Finally, the shielding layer is notoriously fragile and susceptible to damage and must maintain proper electrical contact with a properly referenced ground to remain effective. Any gaps in the shielding or an ineffective termination to ground will render the shielding useless. While these drawbacks may sound unappealing, many customers and engineers would prefer a bulking more expensive cable than risk failing emissions testing when qualifying the cable to EMI/EMC requirements.

Once you have confirmed that a shielded cable is required, there are multiple types of shielded cables to choose from depending on your needs. These include foil shield cables and braided shield cables, both of which bring with them several advantages and potential drawbacks that you need to be aware of moving forward.

What is Foil Shielding on a Cable?

Foil shielding is extremely common and refers to a cable where the shield is made out of a foil layer, which itself is mostly comprised of aluminum or another effective conducting material. In certain situations, the foil may also be made from a thin layer of copper as well. Some cables employ a metallized foil like mylar which is spooled like tape and then wrapped on to the perimeter of the wire jacket in a helical pattern forming the shielding layer. The outer jacket is then applied using similar techniques. Depending on your provider, a wide range of materials and wire sizes can be utilized to help develop a solution that is best suited to fit your unique needs.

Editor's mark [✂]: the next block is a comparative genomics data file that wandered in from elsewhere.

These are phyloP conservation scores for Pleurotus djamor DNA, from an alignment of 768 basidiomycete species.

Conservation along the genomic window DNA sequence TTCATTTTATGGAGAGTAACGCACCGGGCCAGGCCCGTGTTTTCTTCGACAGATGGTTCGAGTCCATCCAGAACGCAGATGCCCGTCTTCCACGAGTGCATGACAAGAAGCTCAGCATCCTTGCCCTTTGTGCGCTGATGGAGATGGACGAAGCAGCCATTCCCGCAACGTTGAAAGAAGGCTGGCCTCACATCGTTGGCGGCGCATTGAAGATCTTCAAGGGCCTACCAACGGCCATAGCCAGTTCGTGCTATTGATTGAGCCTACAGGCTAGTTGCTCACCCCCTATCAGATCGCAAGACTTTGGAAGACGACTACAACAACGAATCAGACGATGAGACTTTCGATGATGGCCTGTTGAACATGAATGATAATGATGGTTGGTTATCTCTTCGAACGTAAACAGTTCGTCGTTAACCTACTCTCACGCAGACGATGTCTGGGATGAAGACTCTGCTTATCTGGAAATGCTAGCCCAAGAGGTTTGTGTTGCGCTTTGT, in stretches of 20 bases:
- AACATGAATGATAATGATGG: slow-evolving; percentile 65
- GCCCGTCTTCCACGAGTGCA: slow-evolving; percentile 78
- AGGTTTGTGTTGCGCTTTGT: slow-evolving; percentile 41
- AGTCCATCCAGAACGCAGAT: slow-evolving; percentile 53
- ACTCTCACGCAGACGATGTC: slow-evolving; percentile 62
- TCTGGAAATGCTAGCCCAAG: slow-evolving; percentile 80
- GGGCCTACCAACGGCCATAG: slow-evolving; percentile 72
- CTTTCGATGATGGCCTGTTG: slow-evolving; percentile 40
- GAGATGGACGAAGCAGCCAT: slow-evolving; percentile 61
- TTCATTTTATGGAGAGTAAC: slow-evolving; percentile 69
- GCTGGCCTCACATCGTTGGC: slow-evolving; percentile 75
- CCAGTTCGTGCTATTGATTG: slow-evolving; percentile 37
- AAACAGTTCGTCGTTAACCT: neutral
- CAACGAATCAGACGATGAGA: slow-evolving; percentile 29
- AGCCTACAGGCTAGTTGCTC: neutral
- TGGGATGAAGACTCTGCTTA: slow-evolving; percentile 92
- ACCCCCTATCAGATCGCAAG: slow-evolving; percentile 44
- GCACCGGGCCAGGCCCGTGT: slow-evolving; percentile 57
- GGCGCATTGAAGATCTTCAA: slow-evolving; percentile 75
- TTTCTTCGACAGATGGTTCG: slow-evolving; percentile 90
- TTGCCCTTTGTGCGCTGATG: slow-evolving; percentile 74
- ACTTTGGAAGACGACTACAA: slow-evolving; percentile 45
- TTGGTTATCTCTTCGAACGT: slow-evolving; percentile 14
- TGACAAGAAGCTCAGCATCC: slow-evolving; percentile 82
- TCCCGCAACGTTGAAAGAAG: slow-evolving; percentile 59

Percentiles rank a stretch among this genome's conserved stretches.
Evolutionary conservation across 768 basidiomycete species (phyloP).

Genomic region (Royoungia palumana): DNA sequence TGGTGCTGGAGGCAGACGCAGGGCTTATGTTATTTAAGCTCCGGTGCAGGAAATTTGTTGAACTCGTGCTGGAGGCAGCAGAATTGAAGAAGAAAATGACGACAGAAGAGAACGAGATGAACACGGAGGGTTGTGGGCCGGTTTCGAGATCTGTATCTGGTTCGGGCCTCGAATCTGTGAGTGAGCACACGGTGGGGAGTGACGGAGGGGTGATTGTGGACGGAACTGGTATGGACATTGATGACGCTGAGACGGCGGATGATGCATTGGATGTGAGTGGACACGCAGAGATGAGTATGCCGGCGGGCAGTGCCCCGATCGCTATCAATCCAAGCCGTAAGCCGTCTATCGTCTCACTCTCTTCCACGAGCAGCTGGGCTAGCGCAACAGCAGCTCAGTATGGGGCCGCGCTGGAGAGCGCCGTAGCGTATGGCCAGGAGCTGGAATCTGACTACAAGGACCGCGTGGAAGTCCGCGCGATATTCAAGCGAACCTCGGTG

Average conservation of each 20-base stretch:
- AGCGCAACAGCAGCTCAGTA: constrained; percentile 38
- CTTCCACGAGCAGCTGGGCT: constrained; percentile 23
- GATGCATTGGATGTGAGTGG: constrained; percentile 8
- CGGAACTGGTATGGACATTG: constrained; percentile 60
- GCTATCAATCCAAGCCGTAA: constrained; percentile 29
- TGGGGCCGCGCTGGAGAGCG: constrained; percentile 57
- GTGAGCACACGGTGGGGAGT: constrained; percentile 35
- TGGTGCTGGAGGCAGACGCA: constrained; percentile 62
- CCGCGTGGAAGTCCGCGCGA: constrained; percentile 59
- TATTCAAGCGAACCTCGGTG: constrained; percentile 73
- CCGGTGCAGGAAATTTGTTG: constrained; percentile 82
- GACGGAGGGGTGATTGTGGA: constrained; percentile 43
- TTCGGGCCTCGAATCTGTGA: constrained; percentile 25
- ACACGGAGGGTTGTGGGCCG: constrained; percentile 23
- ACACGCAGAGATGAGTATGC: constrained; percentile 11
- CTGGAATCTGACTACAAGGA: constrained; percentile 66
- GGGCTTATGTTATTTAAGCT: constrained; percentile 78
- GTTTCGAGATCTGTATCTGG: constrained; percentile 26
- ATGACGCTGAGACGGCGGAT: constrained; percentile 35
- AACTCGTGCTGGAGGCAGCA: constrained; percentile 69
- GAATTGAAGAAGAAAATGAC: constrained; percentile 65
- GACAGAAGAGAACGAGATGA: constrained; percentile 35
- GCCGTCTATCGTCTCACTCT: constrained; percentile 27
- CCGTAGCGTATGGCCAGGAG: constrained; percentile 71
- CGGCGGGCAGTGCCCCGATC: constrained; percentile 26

The major advantage of foil shielding has to do with the fact that this is the only shielding option that provides total coverage (100%) of the conductors. This means that these types of cables can stand up to even the highest frequency RFI applications, which is particularly critical in data cables. Typically, these types of cables are used with high frequencies greater than 100 MHz. Likewise, foil shielding is lightweight and inexpensive, making it very quick and easy to mass produce as well.

What is Braided Shielding on a Cable?

Braided shielding is also sometimes referred to as "mesh shielding" due to the thin wires used during its construction. These types of cables use a tightly woven lattice of thin material, usually tin or copper, to totally encase the shielded cable assembly in every way.

Unlike foil shielding, braided shielding does not offer 100% coverage of the cable itself. Coverage typically varies from between 70% to 95% depending on the cable itself. This mostly has to do with the braid pattern. Braid patterns will limit coverage to a maximum of about 95% and gaps in those braids limit effectiveness at very high frequencies. However, it does offer several other benefits that often make up for this potential limitation.